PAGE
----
Dog breeds

Weird dog breeds and their stories

When you think of dogs, you probably think of that Instagram-famous corgi, Lady Gaga’s French bulldogs, your best friend’s shih tzu, the friendly neighborhood aspin, or the doge of the internet, the shiba inu.

You probably don’t think of a six-toed creature, a wild thing that climbs trees, or a dirty four-legged mop – but such animals do exist, and yes, they are the same species as your commonplace. windmill poodle.

Thousands of years of dog breeding have led to truly peculiar puppies and goofy canines. Here are some of the weirdest dog breeds in the world:

Aso ng Gubat

Among the strangest dogs is one of our own: the aso ng gubat, also known as the witch-dog or the tiger-dog. These are dogs that would make their wolf ancestors proud. As experienced hunters, they have sharper claws than most dogs, allowing them to scale walls and climb trees while pursuing their prey.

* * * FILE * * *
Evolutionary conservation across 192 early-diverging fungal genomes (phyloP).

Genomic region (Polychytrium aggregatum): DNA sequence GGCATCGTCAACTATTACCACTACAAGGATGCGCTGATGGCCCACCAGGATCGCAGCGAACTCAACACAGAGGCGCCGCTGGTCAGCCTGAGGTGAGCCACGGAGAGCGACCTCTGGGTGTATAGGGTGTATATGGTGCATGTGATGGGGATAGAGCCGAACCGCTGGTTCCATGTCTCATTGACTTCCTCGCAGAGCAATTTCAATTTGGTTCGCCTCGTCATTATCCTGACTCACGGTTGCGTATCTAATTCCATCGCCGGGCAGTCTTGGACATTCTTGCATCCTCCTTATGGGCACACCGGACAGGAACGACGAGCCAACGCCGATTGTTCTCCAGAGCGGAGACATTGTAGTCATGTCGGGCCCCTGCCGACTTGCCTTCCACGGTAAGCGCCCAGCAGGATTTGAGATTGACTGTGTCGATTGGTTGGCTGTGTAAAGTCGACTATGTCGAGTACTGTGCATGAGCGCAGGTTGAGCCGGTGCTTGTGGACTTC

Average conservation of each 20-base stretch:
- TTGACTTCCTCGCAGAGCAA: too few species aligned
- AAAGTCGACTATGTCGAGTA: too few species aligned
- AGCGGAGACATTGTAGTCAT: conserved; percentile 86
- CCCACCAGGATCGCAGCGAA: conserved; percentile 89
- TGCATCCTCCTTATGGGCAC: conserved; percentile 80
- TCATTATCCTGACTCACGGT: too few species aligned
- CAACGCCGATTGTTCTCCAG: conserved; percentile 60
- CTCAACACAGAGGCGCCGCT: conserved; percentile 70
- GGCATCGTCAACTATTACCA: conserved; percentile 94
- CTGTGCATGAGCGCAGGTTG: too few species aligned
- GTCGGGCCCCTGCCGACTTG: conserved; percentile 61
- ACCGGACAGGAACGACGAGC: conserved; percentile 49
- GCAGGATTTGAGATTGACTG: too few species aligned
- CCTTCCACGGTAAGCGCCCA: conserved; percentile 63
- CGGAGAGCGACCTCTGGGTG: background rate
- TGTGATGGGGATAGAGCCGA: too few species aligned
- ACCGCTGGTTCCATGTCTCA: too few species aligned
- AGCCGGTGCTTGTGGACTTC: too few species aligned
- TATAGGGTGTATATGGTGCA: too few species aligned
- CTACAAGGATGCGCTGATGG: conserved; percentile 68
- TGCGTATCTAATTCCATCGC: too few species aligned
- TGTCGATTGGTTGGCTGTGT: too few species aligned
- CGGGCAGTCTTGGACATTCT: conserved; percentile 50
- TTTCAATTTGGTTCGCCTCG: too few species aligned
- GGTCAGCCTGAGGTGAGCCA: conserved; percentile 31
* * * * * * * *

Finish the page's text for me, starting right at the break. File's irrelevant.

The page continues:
They are also supposed to only mate with their own kind, meaning their lineage is purebred.

The aso ng gubat may be the first officially recognized dog breed in the Philippines – in 2015 canine researcher Tom Asmus, who cared for 10 witch dogs in Bukidnon, submitted samples of their DNA to the World Canine Genome Project, although according to Esquire, their samples have yet to be analyzed by a canine geneticist to determine if they are a single breed.



This dog may look like the victim of an over-enthusiastic groomer, but he was born hairless (although there is also a less common coated variety), due to a genetic mutation that also results in a lack of premolars.